Ukraine Asks for South Korea Cybersecurity Aid Amid Russia Invasion

A global cybersecurity firm has also said that a newly discovered piece of destructive software was found circulating in Ukraine.

Ukraine Asks for South Korea Cybersecurity Aid Amid Russia Invasion

South Korea currently helps Ukraine in education, health, and public administration among other areas

Highlights
  • A newly discovered piece of destructive software was found in Ukraine
  • The software has hit hundreds of computers
  • Ukraine accounts for around 0.1 percent of South Korea's trade volume

The top Ukraine official in South Korea said on Friday that his country wants to request Seoul's assistance in boosting its cybersecurity capability to defend against Russian attacks.

Missiles pounded the Ukrainian capital as Russian forces pressed their advance after launching attacks on Thursday, prompting Kyiv's plea for more help from the international community.

Dmytro Ponomarenko, Ukraine's ambassador-designate to South Korea, said the websites of the country's governmental institutions were suffering from Russian attacks.

A global cybersecurity firm has also said that a newly discovered piece of destructive software was found circulating in Ukraine and has hit hundreds of computers, part of what was deemed an intensifying wave of hacks aimed at the country.

Ponomarenko commended South Korean President Moon Jae-in's remarks that Ukraine's sovereignty must be respected and Seoul supports a peaceful resolution of the crisis, but expressed hopes for additional assistance.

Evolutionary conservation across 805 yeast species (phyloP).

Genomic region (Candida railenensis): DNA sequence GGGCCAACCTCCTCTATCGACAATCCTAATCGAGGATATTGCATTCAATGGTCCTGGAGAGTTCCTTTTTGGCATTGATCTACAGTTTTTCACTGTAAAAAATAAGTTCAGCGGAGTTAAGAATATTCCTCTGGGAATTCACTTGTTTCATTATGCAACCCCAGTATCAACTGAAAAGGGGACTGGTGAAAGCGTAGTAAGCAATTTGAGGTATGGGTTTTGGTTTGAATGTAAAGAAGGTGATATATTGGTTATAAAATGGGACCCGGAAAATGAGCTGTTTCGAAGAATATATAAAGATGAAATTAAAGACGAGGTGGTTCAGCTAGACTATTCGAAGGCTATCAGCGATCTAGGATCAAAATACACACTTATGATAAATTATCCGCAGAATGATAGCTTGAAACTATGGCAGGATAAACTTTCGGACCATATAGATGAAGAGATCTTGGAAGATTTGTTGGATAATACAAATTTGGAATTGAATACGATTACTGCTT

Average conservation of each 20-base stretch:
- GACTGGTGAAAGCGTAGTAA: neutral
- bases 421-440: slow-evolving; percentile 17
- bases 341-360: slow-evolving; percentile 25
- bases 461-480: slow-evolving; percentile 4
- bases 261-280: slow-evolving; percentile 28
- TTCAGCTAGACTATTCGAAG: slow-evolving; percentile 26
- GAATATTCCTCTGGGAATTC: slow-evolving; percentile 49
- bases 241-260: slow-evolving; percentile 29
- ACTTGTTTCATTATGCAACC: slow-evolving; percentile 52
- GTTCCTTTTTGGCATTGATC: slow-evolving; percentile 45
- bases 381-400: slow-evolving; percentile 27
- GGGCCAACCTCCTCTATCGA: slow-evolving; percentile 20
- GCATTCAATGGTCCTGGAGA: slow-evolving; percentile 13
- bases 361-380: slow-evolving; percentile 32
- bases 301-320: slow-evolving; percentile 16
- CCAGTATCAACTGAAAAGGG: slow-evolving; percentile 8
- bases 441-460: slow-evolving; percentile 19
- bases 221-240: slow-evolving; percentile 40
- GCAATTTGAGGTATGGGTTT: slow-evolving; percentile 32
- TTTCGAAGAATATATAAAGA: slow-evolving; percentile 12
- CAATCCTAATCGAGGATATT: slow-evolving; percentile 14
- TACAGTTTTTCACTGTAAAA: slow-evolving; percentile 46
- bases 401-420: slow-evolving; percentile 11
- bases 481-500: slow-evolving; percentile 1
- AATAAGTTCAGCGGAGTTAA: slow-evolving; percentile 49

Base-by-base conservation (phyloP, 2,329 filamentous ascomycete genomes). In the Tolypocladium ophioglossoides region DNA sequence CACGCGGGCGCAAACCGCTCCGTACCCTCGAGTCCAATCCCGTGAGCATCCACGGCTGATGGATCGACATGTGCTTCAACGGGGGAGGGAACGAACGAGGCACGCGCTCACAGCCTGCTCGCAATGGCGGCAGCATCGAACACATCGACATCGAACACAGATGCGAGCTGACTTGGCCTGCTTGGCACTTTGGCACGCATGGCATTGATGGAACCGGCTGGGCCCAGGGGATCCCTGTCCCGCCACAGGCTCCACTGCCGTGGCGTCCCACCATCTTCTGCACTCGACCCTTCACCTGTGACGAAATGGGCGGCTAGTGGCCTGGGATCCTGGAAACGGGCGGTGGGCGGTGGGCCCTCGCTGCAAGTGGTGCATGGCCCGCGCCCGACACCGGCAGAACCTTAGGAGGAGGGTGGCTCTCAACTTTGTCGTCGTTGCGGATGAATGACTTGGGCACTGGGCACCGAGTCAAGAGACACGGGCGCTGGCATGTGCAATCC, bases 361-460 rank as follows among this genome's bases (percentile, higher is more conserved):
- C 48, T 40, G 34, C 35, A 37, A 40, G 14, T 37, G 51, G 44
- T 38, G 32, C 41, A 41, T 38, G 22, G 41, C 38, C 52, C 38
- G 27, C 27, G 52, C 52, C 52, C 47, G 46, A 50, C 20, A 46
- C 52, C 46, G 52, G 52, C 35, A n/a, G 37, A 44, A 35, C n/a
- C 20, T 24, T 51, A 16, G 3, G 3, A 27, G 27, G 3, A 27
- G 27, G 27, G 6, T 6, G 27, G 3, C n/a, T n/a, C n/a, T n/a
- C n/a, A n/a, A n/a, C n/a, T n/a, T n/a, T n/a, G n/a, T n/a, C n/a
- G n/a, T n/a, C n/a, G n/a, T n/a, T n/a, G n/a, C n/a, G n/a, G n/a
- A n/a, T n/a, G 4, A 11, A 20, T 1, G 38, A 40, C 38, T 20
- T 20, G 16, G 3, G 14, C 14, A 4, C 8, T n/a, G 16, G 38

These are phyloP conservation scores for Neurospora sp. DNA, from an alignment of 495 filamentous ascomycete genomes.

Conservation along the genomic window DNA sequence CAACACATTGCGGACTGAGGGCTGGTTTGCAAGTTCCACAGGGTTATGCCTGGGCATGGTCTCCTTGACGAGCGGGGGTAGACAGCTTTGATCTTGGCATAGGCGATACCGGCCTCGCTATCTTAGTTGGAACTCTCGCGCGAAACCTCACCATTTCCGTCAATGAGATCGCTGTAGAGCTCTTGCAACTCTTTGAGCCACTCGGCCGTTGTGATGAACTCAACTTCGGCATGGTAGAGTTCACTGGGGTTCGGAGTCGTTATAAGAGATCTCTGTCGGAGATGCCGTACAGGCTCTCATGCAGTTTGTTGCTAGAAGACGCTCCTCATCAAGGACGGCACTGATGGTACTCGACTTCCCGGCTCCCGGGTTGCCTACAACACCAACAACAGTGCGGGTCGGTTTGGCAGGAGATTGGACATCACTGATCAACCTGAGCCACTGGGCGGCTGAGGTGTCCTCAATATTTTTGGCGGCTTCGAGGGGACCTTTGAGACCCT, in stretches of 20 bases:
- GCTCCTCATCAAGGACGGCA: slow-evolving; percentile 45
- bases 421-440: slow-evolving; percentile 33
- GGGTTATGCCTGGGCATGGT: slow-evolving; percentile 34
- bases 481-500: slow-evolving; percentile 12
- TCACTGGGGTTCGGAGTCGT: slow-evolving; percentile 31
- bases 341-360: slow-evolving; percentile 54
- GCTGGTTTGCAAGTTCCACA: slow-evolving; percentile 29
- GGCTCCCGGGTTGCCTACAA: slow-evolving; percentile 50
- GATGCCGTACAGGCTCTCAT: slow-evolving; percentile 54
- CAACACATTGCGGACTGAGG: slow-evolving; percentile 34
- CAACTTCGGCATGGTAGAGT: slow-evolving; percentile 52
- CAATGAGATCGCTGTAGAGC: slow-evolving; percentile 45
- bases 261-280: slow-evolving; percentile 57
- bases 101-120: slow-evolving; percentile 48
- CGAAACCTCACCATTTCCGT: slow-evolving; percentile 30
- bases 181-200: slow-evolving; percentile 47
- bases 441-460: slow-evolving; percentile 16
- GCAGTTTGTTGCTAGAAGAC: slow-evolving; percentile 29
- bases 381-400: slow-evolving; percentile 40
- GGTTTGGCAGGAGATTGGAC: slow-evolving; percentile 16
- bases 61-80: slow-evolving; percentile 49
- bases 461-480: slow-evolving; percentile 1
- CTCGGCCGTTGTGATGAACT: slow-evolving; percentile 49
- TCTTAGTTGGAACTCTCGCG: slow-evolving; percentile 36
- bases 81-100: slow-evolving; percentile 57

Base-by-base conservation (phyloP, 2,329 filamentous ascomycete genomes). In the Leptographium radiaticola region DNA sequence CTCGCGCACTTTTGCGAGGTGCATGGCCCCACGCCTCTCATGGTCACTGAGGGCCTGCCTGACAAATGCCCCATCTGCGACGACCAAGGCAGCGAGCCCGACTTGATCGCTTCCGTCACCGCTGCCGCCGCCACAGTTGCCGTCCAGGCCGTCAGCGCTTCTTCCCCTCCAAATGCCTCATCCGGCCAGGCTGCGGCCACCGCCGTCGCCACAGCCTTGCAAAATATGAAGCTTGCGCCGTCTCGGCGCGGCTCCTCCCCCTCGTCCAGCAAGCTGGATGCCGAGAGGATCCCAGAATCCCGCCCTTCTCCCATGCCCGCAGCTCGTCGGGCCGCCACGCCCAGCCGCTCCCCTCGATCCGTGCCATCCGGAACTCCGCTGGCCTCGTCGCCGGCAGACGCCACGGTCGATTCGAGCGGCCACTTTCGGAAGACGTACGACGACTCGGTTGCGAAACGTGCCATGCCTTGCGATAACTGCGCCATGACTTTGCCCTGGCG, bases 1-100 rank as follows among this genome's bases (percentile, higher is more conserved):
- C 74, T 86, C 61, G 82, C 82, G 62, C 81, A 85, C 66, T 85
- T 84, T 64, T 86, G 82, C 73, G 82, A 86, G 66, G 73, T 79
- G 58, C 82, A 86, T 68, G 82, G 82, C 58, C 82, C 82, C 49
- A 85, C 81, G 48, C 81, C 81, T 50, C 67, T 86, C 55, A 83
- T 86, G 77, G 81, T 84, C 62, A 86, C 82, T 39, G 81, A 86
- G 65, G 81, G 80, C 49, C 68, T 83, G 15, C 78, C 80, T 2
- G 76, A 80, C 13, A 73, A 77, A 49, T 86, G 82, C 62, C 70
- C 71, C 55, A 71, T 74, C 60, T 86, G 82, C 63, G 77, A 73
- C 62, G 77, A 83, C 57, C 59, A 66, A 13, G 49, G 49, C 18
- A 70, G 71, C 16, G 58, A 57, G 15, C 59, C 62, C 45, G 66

"We would also be grateful if the Republic of Korea, being a highly developed hi-tech country, gave us a hand in strengthening our cybersecurity capabilities," he said in a statement released after a news conference in Seoul, using South Korea's official name.

Moon said South Korea would join the international community's efforts to slap economic sanctions on Russia, but officials said they were not considering adopting unilateral measures.

An official at South Korea's foreign ministry said it would step up support for Ukraine, but did not immediately comment on potential cyber cooperation.

South Korea designated Ukraine as a key recipient of official development aid last year, and currently provides help in education, health, and public administration among other areas.

Ukraine accounts for only around 0.1 percent of South Korea's trade volume. Russia is South Korea's major energy supplier and 10th largest trade partner, with several big companies including Samsung Electronics and Hyundai Motor running plants there.

Ponomarenko urged the international community to show solidarity by imposing sanctions against Russia and providing Ukraine with financial, military, and fuel support, as well as humanitarian assistance.

"We need to act together and in coordinated manner," he told the news conference.


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